Turkey’s president has cautioned foreign companies not to “overstep the mark” amid a standoff over natural gas exploration in the Mediterranean. Turkish ships are blocking a drilling rig from reaching an area off Cyprus.

A man walks as an other man sits on a beach as a drilling platform is seen in the background outside from Larnaca port

Turkish President Recep Tayyip Erdogan on Tuesday issued a warning to neighboring Greece and Cyprus as well as foreign companies not to encroach on Turkey’s sovereignty.

“Right now, our warships, air force and other security units are following developments in the region closely with the authority to make any kind of intervention if necessary,” Erdogan told members of his ruling AK Party in parliament.

“We advise the foreign companies who are conducting activities off Cyprus, relying on the Greek side, not to be an instrument to businesses that exceed their limit and power.”

Read moreRace for Cyprus gas and oil sparks tensions in the Mediterranean

Ankara came under fire this week after its warships began blocking a rig from reaching a location off the coast of Cyprus, where Italian energy company Eni is scheduled to drill for gas.

Watch video02:09

Landmark Erdogan visit to Greece gets off to rocky start

Standoff at sea

Cyprus government spokesman Nicos Christodoulides told state broadcaster RIK that the rig remained anchored in the eastern Mediterranean, about 50 kilometers (30 miles) from the drilling target off the southeastern coast. He said both the government and Eni were determined to see the drilling go ahead as planned.

Italian Foreign Minister Angelino Alfano, meanwhile, said he hoped to find a “shared solution, respecting international law and in the interests of Eni, the countries in the region and of the two Cypriot communities.”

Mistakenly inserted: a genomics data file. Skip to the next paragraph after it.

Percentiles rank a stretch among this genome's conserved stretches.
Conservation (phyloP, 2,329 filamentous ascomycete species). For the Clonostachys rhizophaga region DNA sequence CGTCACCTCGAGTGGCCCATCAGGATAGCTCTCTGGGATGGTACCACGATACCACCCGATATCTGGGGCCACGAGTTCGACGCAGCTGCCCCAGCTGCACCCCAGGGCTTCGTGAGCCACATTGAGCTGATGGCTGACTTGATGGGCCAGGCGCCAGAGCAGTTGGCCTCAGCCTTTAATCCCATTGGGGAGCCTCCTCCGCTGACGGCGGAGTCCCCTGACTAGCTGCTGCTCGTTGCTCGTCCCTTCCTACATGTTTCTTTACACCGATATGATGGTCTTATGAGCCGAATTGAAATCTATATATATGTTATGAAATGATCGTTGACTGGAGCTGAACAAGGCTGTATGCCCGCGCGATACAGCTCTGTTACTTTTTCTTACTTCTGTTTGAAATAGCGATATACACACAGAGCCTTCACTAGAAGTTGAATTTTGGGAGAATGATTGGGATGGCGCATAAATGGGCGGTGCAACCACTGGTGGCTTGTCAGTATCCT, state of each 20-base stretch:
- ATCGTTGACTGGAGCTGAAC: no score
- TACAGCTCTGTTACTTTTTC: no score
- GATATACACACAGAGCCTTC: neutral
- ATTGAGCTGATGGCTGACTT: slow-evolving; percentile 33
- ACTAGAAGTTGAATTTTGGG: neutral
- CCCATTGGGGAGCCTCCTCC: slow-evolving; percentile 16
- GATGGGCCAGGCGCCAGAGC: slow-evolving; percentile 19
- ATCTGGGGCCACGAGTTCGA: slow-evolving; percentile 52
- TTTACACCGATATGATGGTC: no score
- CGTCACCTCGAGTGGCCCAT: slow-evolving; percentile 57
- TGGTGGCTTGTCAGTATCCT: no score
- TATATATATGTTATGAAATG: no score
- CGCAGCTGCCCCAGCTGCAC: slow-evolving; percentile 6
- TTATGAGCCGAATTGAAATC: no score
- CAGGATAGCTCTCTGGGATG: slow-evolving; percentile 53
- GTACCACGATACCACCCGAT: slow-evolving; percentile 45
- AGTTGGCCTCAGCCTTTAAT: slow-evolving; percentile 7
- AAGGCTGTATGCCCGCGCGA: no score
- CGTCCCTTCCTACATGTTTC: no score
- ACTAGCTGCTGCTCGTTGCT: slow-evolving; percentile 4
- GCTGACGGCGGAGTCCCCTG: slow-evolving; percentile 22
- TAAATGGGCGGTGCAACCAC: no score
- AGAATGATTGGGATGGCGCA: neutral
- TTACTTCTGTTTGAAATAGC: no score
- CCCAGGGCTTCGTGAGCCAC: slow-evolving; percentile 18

Read moreTurkey threatens measures against Cyprus over exploration of gas deposits

In 1974, Cyprus was divided into a Greek-Cypriot south, where the internationally recognized government is seated, and a Turkish-Cypriot north, which only Turkey recognizes.

Turkey is against drilling, saying the act disregards the rights of Turkish Cypriots to the island’s natural resources. It also claims the area Cyprus has designated for exploratory drilling.

However, the Cypriot government says that it has the sovereign right to drill for gas and will share any income equitably if the island is reunified.

Read moreCyprus talks ‘end’ without deal

Greece’s Foreign Ministry has condemned what it calls Turkey’s “blatant violation” of Cyprus’ sovereign rights, as well as its disregard for international law. It added that Turkey’s “provocative” behavior wasn’t appropriate for a country that has worked to join the European Union.

Watch video06:02

Cyprus: An island hoping for unity

EU warns Turkey

European Commission spokeswoman Mina Andreeva on Monday cautioned Turkey to respect the territory of EU member states and to avoid ratcheting up tensions.

“Turkey needs to commit unequivocally to good neighborly relations and avoid any kind of source of friction, threat or action directed against a member state,” Andreeva said.

Read moreCyprus peace talks: An island caught between the EU and Turkey?

In a post on his official Twitter account, European Council President Donald Tusk wrote that he had spoken to Cypriot President Nicos Anastasiades and called on Turkey to “avoid threats or actions” against EU members and to commit to “peaceful dispute settlement.”

After my phone call with President @AnastasiadesCY this evening. I call on Turkey to avoid threats or actions against any EU member and instead commit to good neighbourly relations, peaceful dispute settlement and respect for territorial sovereignty.

Cyprus became a member of the European Union in 2004, but only the southern part of the island enjoys full benefits.

av,nm/aw (AP, dpa)

 

Each evening at 1830 UTC, DW’s editors send out a selection of the day’s hard news and quality feature journalism. You can sign up to receive it directly here.

 

COURTESY: DW

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